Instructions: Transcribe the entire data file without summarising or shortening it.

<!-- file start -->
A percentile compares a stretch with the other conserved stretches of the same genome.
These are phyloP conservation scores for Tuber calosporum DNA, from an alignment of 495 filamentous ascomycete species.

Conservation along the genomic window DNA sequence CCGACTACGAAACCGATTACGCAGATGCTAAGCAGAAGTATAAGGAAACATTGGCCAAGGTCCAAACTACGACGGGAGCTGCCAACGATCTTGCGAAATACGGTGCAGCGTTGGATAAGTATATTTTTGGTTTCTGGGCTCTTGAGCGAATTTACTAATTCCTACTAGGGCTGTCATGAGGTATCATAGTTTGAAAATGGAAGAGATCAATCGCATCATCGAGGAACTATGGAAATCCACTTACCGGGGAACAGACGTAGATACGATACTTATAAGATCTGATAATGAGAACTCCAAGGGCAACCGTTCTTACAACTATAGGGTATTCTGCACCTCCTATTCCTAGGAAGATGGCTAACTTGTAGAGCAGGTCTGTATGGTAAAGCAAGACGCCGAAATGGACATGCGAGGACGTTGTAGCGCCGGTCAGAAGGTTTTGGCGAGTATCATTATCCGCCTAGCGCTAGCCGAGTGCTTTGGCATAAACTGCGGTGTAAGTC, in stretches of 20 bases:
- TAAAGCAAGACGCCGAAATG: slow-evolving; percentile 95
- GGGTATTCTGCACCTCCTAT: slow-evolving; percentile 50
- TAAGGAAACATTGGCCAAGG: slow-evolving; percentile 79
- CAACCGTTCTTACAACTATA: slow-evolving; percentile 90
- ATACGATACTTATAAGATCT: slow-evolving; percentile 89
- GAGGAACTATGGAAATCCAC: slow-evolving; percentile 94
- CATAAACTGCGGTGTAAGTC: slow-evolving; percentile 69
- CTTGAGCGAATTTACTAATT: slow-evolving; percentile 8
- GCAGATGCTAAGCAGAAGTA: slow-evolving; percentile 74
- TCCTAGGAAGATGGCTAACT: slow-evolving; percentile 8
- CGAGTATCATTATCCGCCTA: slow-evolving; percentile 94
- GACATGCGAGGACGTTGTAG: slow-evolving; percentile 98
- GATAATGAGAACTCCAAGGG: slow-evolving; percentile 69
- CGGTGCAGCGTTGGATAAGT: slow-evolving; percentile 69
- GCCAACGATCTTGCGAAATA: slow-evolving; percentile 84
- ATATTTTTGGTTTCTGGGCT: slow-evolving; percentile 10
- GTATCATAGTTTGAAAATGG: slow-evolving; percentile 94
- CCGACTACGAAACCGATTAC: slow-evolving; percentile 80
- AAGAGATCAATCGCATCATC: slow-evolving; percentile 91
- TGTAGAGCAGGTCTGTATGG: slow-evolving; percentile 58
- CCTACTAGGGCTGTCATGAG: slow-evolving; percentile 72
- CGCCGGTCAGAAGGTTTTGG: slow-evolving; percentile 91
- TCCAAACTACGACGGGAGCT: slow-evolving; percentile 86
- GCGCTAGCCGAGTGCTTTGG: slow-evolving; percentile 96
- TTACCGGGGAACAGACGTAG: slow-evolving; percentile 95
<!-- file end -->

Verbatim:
A percentile compares a stretch with the other conserved stretches of the same genome.
These are phyloP conservation scores for Tuber calosporum DNA, from an alignment of 495 filamentous ascomycete species.

Conservation along the genomic window DNA sequence CCGACTACGAAACCGATTACGCAGATGCTAAGCAGAAGTATAAGGAAACATTGGCCAAGGTCCAAACTACGACGGGAGCTGCCAACGATCTTGCGAAATACGGTGCAGCGTTGGATAAGTATATTTTTGGTTTCTGGGCTCTTGAGCGAATTTACTAATTCCTACTAGGGCTGTCATGAGGTATCATAGTTTGAAAATGGAAGAGATCAATCGCATCATCGAGGAACTATGGAAATCCACTTACCGGGGAACAGACGTAGATACGATACTTATAAGATCTGATAATGAGAACTCCAAGGGCAACCGTTCTTACAACTATAGGGTATTCTGCACCTCCTATTCCTAGGAAGATGGCTAACTTGTAGAGCAGGTCTGTATGGTAAAGCAAGACGCCGAAATGGACATGCGAGGACGTTGTAGCGCCGGTCAGAAGGTTTTGGCGAGTATCATTATCCGCCTAGCGCTAGCCGAGTGCTTTGGCATAAACTGCGGTGTAAGTC, in stretches of 20 bases:
- TAAAGCAAGACGCCGAAATG: slow-evolving; percentile 95
- GGGTATTCTGCACCTCCTAT: slow-evolving; percentile 50
- TAAGGAAACATTGGCCAAGG: slow-evolving; percentile 79
- CAACCGTTCTTACAACTATA: slow-evolving; percentile 90
- ATACGATACTTATAAGATCT: slow-evolving; percentile 89
- GAGGAACTATGGAAATCCAC: slow-evolving; percentile 94
- CATAAACTGCGGTGTAAGTC: slow-evolving; percentile 69
- CTTGAGCGAATTTACTAATT: slow-evolving; percentile 8
- GCAGATGCTAAGCAGAAGTA: slow-evolving; percentile 74
- TCCTAGGAAGATGGCTAACT: slow-evolving; percentile 8
- CGAGTATCATTATCCGCCTA: slow-evolving; percentile 94
- GACATGCGAGGACGTTGTAG: slow-evolving; percentile 98
- GATAATGAGAACTCCAAGGG: slow-evolving; percentile 69
- CGGTGCAGCGTTGGATAAGT: slow-evolving; percentile 69
- GCCAACGATCTTGCGAAATA: slow-evolving; percentile 84
- ATATTTTTGGTTTCTGGGCT: slow-evolving; percentile 10
- GTATCATAGTTTGAAAATGG: slow-evolving; percentile 94
- CCGACTACGAAACCGATTAC: slow-evolving; percentile 80
- AAGAGATCAATCGCATCATC: slow-evolving; percentile 91
- TGTAGAGCAGGTCTGTATGG: slow-evolving; percentile 58
- CCTACTAGGGCTGTCATGAG: slow-evolving; percentile 72
- CGCCGGTCAGAAGGTTTTGG: slow-evolving; percentile 91
- TCCAAACTACGACGGGAGCT: slow-evolving; percentile 86
- GCGCTAGCCGAGTGCTTTGG: slow-evolving; percentile 96
- TTACCGGGGAACAGACGTAG: slow-evolving; percentile 95